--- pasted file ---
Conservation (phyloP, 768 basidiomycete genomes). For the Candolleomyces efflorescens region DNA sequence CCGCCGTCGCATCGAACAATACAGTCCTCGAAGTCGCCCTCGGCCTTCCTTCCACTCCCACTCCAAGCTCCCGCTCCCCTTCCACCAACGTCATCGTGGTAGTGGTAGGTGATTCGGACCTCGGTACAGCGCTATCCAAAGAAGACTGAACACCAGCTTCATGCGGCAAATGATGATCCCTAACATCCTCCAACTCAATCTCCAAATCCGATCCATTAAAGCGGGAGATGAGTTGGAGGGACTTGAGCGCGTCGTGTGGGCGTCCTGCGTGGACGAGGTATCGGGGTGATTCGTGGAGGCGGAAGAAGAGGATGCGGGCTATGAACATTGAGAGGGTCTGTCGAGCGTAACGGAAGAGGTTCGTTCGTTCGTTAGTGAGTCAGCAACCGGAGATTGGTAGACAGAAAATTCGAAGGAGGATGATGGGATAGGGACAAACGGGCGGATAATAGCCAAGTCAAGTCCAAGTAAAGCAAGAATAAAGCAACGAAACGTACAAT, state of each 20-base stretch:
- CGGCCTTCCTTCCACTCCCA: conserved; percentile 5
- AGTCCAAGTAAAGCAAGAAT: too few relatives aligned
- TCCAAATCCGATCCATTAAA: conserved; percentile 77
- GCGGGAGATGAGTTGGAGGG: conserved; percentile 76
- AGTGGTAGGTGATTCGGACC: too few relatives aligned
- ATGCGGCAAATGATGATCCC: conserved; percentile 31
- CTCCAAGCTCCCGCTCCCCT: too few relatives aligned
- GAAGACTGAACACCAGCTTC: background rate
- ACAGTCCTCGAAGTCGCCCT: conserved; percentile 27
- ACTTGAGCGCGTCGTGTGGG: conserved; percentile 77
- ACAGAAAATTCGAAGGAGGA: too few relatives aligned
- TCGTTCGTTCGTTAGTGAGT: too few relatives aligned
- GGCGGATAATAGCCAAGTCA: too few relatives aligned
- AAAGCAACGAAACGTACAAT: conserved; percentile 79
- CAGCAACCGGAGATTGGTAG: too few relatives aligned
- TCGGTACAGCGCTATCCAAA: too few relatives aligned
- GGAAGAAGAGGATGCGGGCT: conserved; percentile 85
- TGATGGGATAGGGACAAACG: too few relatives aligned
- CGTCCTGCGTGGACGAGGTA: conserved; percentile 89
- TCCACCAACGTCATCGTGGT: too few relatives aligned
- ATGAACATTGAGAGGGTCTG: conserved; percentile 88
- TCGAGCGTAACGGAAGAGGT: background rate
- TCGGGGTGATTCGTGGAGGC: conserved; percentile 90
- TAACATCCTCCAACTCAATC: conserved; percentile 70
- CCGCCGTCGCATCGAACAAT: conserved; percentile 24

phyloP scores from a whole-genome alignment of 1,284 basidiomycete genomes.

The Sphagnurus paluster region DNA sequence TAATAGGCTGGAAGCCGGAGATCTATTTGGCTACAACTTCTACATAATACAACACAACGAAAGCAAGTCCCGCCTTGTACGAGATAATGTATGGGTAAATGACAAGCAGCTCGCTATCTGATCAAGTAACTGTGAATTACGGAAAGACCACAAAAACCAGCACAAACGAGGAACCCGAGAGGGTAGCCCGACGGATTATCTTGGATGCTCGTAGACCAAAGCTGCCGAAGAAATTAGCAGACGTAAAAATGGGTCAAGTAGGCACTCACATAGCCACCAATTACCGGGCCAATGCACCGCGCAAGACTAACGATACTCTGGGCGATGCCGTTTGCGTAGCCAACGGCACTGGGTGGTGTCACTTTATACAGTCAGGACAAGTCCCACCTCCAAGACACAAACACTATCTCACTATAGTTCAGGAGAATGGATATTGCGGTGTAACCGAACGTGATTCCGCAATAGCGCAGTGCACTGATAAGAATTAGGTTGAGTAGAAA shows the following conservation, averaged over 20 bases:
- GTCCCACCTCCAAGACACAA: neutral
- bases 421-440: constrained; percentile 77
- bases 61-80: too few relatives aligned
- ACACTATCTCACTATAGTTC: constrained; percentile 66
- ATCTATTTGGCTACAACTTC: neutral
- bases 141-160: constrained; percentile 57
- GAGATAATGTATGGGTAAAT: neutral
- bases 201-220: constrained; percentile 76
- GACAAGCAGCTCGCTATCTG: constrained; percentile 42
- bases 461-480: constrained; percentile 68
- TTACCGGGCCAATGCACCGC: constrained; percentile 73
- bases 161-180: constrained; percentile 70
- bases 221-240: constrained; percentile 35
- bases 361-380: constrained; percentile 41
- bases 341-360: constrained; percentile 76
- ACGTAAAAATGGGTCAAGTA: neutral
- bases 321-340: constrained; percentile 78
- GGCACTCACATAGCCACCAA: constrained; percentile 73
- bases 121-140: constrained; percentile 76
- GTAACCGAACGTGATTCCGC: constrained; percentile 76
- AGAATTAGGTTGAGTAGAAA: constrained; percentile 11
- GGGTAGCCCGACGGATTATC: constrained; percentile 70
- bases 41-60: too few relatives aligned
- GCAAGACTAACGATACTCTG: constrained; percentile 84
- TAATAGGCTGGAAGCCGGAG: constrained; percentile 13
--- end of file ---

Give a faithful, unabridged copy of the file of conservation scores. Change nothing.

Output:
Conservation (phyloP, 768 basidiomycete genomes). For the Candolleomyces efflorescens region DNA sequence CCGCCGTCGCATCGAACAATACAGTCCTCGAAGTCGCCCTCGGCCTTCCTTCCACTCCCACTCCAAGCTCCCGCTCCCCTTCCACCAACGTCATCGTGGTAGTGGTAGGTGATTCGGACCTCGGTACAGCGCTATCCAAAGAAGACTGAACACCAGCTTCATGCGGCAAATGATGATCCCTAACATCCTCCAACTCAATCTCCAAATCCGATCCATTAAAGCGGGAGATGAGTTGGAGGGACTTGAGCGCGTCGTGTGGGCGTCCTGCGTGGACGAGGTATCGGGGTGATTCGTGGAGGCGGAAGAAGAGGATGCGGGCTATGAACATTGAGAGGGTCTGTCGAGCGTAACGGAAGAGGTTCGTTCGTTCGTTAGTGAGTCAGCAACCGGAGATTGGTAGACAGAAAATTCGAAGGAGGATGATGGGATAGGGACAAACGGGCGGATAATAGCCAAGTCAAGTCCAAGTAAAGCAAGAATAAAGCAACGAAACGTACAAT, state of each 20-base stretch:
- CGGCCTTCCTTCCACTCCCA: conserved; percentile 5
- AGTCCAAGTAAAGCAAGAAT: too few relatives aligned
- TCCAAATCCGATCCATTAAA: conserved; percentile 77
- GCGGGAGATGAGTTGGAGGG: conserved; percentile 76
- AGTGGTAGGTGATTCGGACC: too few relatives aligned
- ATGCGGCAAATGATGATCCC: conserved; percentile 31
- CTCCAAGCTCCCGCTCCCCT: too few relatives aligned
- GAAGACTGAACACCAGCTTC: background rate
- ACAGTCCTCGAAGTCGCCCT: conserved; percentile 27
- ACTTGAGCGCGTCGTGTGGG: conserved; percentile 77
- ACAGAAAATTCGAAGGAGGA: too few relatives aligned
- TCGTTCGTTCGTTAGTGAGT: too few relatives aligned
- GGCGGATAATAGCCAAGTCA: too few relatives aligned
- AAAGCAACGAAACGTACAAT: conserved; percentile 79
- CAGCAACCGGAGATTGGTAG: too few relatives aligned
- TCGGTACAGCGCTATCCAAA: too few relatives aligned
- GGAAGAAGAGGATGCGGGCT: conserved; percentile 85
- TGATGGGATAGGGACAAACG: too few relatives aligned
- CGTCCTGCGTGGACGAGGTA: conserved; percentile 89
- TCCACCAACGTCATCGTGGT: too few relatives aligned
- ATGAACATTGAGAGGGTCTG: conserved; percentile 88
- TCGAGCGTAACGGAAGAGGT: background rate
- TCGGGGTGATTCGTGGAGGC: conserved; percentile 90
- TAACATCCTCCAACTCAATC: conserved; percentile 70
- CCGCCGTCGCATCGAACAAT: conserved; percentile 24

phyloP scores from a whole-genome alignment of 1,284 basidiomycete genomes.

The Sphagnurus paluster region DNA sequence TAATAGGCTGGAAGCCGGAGATCTATTTGGCTACAACTTCTACATAATACAACACAACGAAAGCAAGTCCCGCCTTGTACGAGATAATGTATGGGTAAATGACAAGCAGCTCGCTATCTGATCAAGTAACTGTGAATTACGGAAAGACCACAAAAACCAGCACAAACGAGGAACCCGAGAGGGTAGCCCGACGGATTATCTTGGATGCTCGTAGACCAAAGCTGCCGAAGAAATTAGCAGACGTAAAAATGGGTCAAGTAGGCACTCACATAGCCACCAATTACCGGGCCAATGCACCGCGCAAGACTAACGATACTCTGGGCGATGCCGTTTGCGTAGCCAACGGCACTGGGTGGTGTCACTTTATACAGTCAGGACAAGTCCCACCTCCAAGACACAAACACTATCTCACTATAGTTCAGGAGAATGGATATTGCGGTGTAACCGAACGTGATTCCGCAATAGCGCAGTGCACTGATAAGAATTAGGTTGAGTAGAAA shows the following conservation, averaged over 20 bases:
- GTCCCACCTCCAAGACACAA: neutral
- bases 421-440: constrained; percentile 77
- bases 61-80: too few relatives aligned
- ACACTATCTCACTATAGTTC: constrained; percentile 66
- ATCTATTTGGCTACAACTTC: neutral
- bases 141-160: constrained; percentile 57
- GAGATAATGTATGGGTAAAT: neutral
- bases 201-220: constrained; percentile 76
- GACAAGCAGCTCGCTATCTG: constrained; percentile 42
- bases 461-480: constrained; percentile 68
- TTACCGGGCCAATGCACCGC: constrained; percentile 73
- bases 161-180: constrained; percentile 70
- bases 221-240: constrained; percentile 35
- bases 361-380: constrained; percentile 41
- bases 341-360: constrained; percentile 76
- ACGTAAAAATGGGTCAAGTA: neutral
- bases 321-340: constrained; percentile 78
- GGCACTCACATAGCCACCAA: constrained; percentile 73
- bases 121-140: constrained; percentile 76
- GTAACCGAACGTGATTCCGC: constrained; percentile 76
- AGAATTAGGTTGAGTAGAAA: constrained; percentile 11
- GGGTAGCCCGACGGATTATC: constrained; percentile 70
- bases 41-60: too few relatives aligned
- GCAAGACTAACGATACTCTG: constrained; percentile 84
- TAATAGGCTGGAAGCCGGAG: constrained; percentile 13